June 2018 saw 40 doctors, nurses and paramedics converge on Hathersage in the Peak District, for five days of teaching and sharing of cutting edge knowledge about the practice of mountain medicine in the UK and abroad. For a second year Dr Raj Chatha attempted to organise this disparate group, ably helped by Denzil Broadhurst.
What is mountain medicine?
It ranges from treatment of blisters on a hill walk in Snowdonia, advice for people with pre-existing medical conditions on safe ways to enjoy the hills, prevention of musculoskeletal injuries in rock climbers, assessment of a casualty in a remote area, management of altitude illness, to techniques for surviving above 7000m.
BMC Mountain Medicine Weekend
The third BMC Mountain Medicine Weekend (9-10 June 2018) consisted of a team of mountain medics running five daily one hour workshops on a variety of topics for non-medical climbers, hill walkers and mountaineers. An hour gives time to establish the needs of the group members and to tailor the presentation to each group. At any one time groups would be seen scattered round the village pumping up a hyperbaric altitude chamber, learning how to deal with a car accident en route to the crag, practicing expedition dental repairs, assessing fallen climbers or heating pots of water to thaw frostbite.
Medics kicked back with a beer and BBQ on the Saturday evening, followed by a life and times talk by Dr Jim Duff of not only SW Everest fame, but a lifelong mountain medicine expert who designed an early robust hyperbaric bag. Older members of the audience enjoyed seeing past heroes in flared trousers at Everest Base camp.
Dr Jim Duff gives a hyperbaric bag demonstration. Photo: Dr David Hillebrandt.
Advanced Diploma in Mountain Medicine course
On Sunday evening the audience changed as the lay BMC visitors departed and we switched to two days of intensive mountain medicine for medical professionals. Monday’s emphasis was on children at altitude with presenters ranging from 11 year old Tom Sambridge telling us of his adventures on rock climbs, mountain bikes and on ice routes to those unnamed experts with grey hair who now climb at reduced grades. Tuesday’s theme was limb injuries and presentations challenged conventional cautious medical rehabilitation advice.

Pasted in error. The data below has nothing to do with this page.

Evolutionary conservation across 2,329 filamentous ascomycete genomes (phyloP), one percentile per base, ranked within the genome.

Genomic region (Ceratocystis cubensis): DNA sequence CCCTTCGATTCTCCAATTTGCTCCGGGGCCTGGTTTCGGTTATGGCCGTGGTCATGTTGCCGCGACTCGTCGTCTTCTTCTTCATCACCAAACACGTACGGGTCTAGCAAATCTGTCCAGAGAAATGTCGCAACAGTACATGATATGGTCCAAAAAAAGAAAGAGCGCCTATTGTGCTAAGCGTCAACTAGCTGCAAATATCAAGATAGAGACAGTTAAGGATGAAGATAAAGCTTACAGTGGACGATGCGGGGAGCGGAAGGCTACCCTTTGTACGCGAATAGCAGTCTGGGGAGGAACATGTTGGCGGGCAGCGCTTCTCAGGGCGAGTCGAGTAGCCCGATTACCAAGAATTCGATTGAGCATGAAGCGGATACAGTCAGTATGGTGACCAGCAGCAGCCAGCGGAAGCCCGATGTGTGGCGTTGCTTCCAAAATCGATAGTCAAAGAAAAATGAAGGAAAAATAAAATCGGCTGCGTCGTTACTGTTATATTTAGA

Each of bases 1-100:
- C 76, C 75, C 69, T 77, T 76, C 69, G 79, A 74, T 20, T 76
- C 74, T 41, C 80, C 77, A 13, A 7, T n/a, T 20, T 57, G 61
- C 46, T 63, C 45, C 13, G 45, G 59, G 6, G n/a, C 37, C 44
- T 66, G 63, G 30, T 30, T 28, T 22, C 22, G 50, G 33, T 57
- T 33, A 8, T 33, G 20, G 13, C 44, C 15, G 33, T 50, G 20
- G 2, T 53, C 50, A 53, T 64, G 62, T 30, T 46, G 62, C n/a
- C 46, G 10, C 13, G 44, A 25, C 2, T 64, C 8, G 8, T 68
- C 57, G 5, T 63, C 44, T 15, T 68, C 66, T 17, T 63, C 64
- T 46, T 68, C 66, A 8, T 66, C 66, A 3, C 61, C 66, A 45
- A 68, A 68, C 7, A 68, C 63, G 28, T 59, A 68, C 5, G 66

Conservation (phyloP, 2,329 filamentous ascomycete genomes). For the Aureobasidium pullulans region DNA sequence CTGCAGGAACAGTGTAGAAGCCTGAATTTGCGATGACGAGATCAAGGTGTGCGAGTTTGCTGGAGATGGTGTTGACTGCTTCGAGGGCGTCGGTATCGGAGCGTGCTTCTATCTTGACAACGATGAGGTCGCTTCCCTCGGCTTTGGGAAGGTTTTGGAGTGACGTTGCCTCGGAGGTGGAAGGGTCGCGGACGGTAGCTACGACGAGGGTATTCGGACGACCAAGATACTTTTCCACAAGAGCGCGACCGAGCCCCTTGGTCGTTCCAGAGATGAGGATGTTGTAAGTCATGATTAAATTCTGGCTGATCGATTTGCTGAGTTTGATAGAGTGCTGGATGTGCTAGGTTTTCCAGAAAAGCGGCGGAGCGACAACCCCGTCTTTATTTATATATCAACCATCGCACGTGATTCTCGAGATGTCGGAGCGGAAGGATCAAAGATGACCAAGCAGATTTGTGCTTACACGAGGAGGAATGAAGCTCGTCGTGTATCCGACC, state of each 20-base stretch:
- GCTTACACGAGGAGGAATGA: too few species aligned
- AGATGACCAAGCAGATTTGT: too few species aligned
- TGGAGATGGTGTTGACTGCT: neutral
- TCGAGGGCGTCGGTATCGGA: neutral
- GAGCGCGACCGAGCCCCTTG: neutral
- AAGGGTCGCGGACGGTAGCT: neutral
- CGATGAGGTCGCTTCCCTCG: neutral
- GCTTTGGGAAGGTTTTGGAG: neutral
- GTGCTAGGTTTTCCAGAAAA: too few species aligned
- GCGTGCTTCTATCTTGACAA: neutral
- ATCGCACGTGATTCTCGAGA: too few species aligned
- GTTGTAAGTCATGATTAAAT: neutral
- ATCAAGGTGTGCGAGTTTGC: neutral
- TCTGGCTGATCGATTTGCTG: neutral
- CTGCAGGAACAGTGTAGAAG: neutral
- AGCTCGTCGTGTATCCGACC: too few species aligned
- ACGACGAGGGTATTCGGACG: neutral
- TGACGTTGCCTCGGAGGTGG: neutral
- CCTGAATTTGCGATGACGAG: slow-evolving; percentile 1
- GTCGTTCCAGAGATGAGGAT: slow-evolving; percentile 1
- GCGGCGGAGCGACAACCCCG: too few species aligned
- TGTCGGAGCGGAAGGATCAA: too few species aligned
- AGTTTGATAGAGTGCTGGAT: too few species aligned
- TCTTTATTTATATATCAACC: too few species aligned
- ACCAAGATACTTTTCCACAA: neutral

British Mountain Medicine Society
Wednesday saw the birth of the British Mountain Medicine Society (BMMS). Although the t-shirts have been available for two years, the gestation for this long needed society has taken three years. Membership is open to all with an interest in the subject and the theme of the launch lecture was 'Surviving in the Death Zone'. The course organisers (Jeremy Windsor, Parminder Chaggar and Andy Tomlinson) had put together a fantastic blend of mountaineering and medical expertise. Several highly experienced 8000m climbers gave presentations, combined with the views of doctors such as Charlie Clarke and input from high altitude expedition companies and equipment manufacturers.
All five days were blessed with good weather with afternoons free to climb, walk, bike or sleep after the lively evening social scene.
When and what next?
There will be another major mountain medicine course in 2020, but keep your eyes peeled for further gatherings run by the BMC and the BMMS in the mean time.
Courses for indoor climbers making their first moves onto rock
Who are they for?
These courses are ideal for novice climbing club members, students, parents and individuals who may have had the odd taster of climbing outdoors and wish to gain key safety skills at an excellent price. They may also be a good precursor for people contemplating the Single Pitch Award training. You should already know how to put on a harness and belay. These courses are for people aged 18 or older.
What do the courses cover?
A variety of topics will be covered during the day as well as offering a fun taster to outdoor climbing. Topics may include:
Types of trad climbing equipment
Placing good protection
Building good belays
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